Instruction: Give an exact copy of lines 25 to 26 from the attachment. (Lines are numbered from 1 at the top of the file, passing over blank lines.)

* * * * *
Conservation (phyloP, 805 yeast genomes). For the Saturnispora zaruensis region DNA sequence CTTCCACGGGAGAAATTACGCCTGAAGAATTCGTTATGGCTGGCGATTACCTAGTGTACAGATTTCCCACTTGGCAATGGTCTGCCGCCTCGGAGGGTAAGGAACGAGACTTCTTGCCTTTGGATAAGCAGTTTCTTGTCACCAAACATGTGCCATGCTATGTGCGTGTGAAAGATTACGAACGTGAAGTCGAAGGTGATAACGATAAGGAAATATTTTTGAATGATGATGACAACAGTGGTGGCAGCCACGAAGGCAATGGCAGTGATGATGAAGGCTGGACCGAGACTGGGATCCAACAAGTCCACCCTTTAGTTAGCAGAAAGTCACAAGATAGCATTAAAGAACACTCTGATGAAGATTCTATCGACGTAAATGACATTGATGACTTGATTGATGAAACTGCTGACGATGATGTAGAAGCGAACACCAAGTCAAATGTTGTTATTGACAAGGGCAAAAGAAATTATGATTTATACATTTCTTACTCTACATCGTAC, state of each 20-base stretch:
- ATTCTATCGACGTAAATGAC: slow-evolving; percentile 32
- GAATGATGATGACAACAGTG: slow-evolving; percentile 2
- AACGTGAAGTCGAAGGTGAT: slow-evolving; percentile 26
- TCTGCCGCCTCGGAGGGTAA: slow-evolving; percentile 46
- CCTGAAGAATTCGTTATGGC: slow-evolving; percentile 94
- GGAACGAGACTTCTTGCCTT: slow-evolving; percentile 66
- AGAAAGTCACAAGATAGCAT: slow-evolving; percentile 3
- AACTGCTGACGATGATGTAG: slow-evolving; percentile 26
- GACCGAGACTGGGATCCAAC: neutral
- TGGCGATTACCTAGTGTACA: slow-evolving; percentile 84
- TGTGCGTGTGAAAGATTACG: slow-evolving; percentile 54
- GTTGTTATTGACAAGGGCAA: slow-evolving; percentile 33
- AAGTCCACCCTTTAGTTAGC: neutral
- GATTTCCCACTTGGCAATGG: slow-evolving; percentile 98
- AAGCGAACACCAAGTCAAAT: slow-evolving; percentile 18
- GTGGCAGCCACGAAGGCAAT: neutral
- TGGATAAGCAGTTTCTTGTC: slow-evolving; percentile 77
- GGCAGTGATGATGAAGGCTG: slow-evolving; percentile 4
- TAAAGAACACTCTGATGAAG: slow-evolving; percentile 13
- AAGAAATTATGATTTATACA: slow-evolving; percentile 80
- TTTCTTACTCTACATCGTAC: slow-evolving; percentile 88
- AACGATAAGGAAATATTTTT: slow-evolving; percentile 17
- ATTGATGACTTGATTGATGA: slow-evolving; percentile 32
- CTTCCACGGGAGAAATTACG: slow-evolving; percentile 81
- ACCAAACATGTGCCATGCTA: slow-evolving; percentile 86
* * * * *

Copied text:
- CTTCCACGGGAGAAATTACG: slow-evolving; percentile 81
- ACCAAACATGTGCCATGCTA: slow-evolving; percentile 86